You Write It Contest Winners

Congratulations to the winners of our You Write It Contest in the February 11, 2013, issue. We couldn’t have written these articles better ourselves!

Click here to read the You Write It interview that inspired these articles.

Check out the winning entries below:

“Keep Your Eyes on the Board”

Aparna R.
Bensalem, PA

“Your opponent will try to distract you, doing little things like staring at the ceiling or rolling up their sleeves as if to say, ‘I’m ready for battle!’ The key is to keep your eyes on the board. In a tough match, I have to focus on the game and nothing else.”

These are the inspirational words of the 14-year-old chess champion Joshua Colas. He applies this effective strategy to defeat his opponents. After zoning out the other distractions, he locks his eyes upon the chessboard and concentrates only on the game. There’s nothing else but him and the chessboard.

At the age of 7, Joshua’s father took him to a chess tournament. Afterwards, he taught Joshua the basics of the game. The more he played, the more he desired to become better at this engrossing game. “When I was 8,” he says, “I realized I was pretty good. I kept winning!”

Improving at something takes hard work, determination, and practice. This young champion developed multiple strategies that helped him become such a successful chess player. First off, he concentrates and avoids other distractions. He remains confident and calm throughout an intense game.

Joshua also tries to determine his opponent’s moves. “I can tell by my opponent’s eyes what they’re going to do next. If they look scared, it makes me more aggressive attacking their king.”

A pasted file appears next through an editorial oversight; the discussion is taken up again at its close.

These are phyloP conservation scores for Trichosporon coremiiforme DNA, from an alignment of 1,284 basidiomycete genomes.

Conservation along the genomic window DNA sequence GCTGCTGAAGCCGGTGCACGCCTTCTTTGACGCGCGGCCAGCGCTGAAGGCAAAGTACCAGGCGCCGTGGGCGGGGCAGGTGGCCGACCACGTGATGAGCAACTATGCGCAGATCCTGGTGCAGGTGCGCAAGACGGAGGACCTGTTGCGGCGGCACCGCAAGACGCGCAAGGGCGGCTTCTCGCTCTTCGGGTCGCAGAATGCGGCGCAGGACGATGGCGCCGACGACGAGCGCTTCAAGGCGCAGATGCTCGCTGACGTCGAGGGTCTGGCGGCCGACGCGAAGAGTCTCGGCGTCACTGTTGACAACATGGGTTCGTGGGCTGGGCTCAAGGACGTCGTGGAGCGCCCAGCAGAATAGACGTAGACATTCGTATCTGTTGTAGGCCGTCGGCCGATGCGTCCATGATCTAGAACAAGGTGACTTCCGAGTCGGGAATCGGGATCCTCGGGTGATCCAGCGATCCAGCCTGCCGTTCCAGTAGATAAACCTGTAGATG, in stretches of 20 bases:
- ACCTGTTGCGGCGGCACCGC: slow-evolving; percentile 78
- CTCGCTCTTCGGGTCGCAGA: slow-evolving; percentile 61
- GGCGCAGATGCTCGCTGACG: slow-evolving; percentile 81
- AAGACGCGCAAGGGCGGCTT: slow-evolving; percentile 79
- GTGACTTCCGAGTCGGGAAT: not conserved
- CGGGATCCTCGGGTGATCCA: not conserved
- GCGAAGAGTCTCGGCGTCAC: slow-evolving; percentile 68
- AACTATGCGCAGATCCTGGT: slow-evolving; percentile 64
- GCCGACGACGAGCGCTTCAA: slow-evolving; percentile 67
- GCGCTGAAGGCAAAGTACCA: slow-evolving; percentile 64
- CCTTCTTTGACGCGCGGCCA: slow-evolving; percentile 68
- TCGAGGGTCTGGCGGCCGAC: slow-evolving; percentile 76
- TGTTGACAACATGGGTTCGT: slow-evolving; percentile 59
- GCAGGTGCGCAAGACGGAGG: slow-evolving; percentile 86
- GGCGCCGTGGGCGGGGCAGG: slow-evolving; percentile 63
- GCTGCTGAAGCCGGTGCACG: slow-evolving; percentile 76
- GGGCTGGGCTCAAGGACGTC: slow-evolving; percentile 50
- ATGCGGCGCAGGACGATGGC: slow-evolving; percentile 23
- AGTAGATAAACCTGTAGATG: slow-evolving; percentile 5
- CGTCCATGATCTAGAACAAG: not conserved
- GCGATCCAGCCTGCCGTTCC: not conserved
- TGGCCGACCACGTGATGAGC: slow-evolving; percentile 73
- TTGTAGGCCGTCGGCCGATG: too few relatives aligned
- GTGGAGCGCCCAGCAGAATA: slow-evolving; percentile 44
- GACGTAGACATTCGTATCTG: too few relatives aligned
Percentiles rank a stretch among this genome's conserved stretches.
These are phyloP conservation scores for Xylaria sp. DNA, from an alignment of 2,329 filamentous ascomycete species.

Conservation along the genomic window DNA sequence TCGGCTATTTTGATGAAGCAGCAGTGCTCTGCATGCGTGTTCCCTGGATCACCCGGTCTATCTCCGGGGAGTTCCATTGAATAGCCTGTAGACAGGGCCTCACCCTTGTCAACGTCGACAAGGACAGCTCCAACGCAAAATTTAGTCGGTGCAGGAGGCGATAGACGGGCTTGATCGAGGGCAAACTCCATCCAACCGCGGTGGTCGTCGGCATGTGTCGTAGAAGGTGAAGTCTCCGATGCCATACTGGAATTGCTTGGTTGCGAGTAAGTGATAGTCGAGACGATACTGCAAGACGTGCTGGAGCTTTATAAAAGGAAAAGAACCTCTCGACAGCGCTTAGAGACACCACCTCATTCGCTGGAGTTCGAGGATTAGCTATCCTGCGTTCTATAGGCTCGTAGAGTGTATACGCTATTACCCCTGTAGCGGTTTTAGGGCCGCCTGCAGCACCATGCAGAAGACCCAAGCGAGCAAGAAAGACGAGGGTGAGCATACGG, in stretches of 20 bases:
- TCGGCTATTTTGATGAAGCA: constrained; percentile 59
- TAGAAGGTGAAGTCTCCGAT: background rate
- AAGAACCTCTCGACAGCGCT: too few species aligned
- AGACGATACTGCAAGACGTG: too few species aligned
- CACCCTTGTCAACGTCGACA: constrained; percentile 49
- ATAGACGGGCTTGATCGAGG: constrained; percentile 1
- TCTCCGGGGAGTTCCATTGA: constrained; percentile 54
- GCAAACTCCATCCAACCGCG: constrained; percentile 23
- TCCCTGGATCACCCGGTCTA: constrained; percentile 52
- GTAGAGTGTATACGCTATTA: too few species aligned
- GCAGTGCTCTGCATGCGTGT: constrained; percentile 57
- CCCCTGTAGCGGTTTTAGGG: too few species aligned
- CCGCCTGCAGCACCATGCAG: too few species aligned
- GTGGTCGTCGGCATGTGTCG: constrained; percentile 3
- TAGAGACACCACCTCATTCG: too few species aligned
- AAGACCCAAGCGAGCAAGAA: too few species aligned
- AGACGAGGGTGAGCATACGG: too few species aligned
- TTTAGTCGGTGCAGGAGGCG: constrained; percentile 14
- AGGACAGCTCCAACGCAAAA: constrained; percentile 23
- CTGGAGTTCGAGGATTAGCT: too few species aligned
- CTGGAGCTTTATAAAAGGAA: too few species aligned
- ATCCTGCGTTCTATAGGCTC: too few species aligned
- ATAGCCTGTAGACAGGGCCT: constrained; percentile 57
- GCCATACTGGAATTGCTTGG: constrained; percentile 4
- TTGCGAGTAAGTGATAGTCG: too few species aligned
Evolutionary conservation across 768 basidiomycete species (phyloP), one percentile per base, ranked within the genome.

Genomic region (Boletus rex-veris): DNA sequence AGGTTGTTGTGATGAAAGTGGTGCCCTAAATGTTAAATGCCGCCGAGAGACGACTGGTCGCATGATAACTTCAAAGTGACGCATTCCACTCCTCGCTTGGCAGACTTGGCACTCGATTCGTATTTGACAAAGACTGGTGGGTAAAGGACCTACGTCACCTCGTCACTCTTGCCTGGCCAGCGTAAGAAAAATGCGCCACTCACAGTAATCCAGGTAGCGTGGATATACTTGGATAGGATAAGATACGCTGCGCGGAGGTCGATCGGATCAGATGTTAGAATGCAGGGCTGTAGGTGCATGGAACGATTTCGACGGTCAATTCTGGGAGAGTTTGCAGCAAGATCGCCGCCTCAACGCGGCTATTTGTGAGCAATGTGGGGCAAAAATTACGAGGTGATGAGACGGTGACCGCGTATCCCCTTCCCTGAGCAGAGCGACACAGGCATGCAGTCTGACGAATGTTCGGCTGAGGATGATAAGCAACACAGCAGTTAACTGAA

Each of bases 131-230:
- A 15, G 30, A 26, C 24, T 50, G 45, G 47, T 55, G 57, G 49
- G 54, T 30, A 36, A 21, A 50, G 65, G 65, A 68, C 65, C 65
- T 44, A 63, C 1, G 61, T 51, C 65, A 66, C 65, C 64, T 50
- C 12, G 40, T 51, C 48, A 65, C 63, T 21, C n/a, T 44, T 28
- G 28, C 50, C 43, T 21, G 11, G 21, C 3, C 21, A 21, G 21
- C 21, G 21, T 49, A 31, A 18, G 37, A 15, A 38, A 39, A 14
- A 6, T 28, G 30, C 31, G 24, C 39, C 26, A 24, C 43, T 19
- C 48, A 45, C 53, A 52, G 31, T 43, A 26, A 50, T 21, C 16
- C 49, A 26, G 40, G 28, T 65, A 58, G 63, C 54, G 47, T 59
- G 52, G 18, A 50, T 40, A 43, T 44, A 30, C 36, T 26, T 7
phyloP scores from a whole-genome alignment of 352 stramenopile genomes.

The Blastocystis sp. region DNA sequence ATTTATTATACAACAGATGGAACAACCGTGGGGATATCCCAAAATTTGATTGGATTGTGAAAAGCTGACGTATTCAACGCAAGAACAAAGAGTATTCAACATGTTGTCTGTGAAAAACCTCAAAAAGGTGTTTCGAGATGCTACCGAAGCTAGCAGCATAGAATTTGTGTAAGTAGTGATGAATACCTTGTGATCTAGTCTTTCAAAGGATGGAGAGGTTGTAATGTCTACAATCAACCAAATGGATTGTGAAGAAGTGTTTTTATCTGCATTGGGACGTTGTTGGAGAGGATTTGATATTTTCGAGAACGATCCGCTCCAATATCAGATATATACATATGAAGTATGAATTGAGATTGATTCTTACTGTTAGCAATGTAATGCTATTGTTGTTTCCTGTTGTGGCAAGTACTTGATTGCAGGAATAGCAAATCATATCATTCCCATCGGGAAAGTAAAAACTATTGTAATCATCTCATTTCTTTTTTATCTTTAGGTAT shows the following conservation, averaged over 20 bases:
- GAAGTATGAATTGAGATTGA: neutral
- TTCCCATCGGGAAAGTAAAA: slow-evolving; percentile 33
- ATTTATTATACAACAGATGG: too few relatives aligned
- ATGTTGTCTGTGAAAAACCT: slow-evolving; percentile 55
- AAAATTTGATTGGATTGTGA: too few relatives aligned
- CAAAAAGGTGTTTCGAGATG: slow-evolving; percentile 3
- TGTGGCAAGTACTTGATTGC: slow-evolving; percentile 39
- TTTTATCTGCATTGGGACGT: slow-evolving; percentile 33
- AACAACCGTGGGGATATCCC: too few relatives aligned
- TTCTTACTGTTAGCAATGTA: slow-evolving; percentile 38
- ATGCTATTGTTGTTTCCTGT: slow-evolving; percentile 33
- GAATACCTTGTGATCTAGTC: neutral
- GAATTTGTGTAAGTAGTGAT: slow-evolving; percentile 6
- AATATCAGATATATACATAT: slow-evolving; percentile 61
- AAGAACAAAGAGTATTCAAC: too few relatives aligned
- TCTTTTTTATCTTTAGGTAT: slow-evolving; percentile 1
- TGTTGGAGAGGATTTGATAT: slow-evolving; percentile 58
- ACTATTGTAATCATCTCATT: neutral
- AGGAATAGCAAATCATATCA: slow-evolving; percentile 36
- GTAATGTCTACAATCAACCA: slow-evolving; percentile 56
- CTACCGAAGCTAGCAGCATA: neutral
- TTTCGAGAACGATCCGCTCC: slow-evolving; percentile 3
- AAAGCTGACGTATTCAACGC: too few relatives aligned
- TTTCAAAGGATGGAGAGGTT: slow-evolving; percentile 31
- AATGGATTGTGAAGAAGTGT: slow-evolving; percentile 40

At the same time, Joshua has to be careful and has to control his own facial expressions—especially when he makes a bad move. Something also of vital importance during this game is concentration. Joshua states, “I play the cello. I also play video games, which can be great practice for strategic thinking.” He works on improving his concentration skills, which help him become such a superior player.

In order to perfect his skills, Joshua plays chess almost every day—online and in local tournaments. About twice a year, he attends national tournaments.

At the age of 12, Joshua earned the title of “chess master.” A year later, he moved to the title “life master.” Joshua’s goal is to reach the highest level, “grand master,” before graduating from high school. He plans to play chess professionally in the future.

Shaping your abilities can only be done with practice. Joshua has gone far because of practice, dedication, and determination. If you have a motive or goal, work hard to achieve it like this young champion. To get better at something, all you have to do is a practice, practice, practice!

Brian L.
Houston, TX

There are plenty of chess players out in this world. There are also plenty of professional adults that play competitively. However, rarely do you see a young boy who has already attained a respectable title like “life master” in chess and who has already made a permanent mark on the wall of history by being one of the youngest chess masters in history. His name is Joshua Colas.

Going to an ordinary chess tournament—what seemed to be a casual event— turned out to be a life-changing experience for Joshua. After being introduced to the basic fundamentals of chess, he realized his extreme passion for the game. “After my dad taught me to play, I grew to love the challenge,” stated Joshua. At the same time, he also excavated a hidden talent; he dominated on the chessboard. “I kept winning!” Joshua told Scope.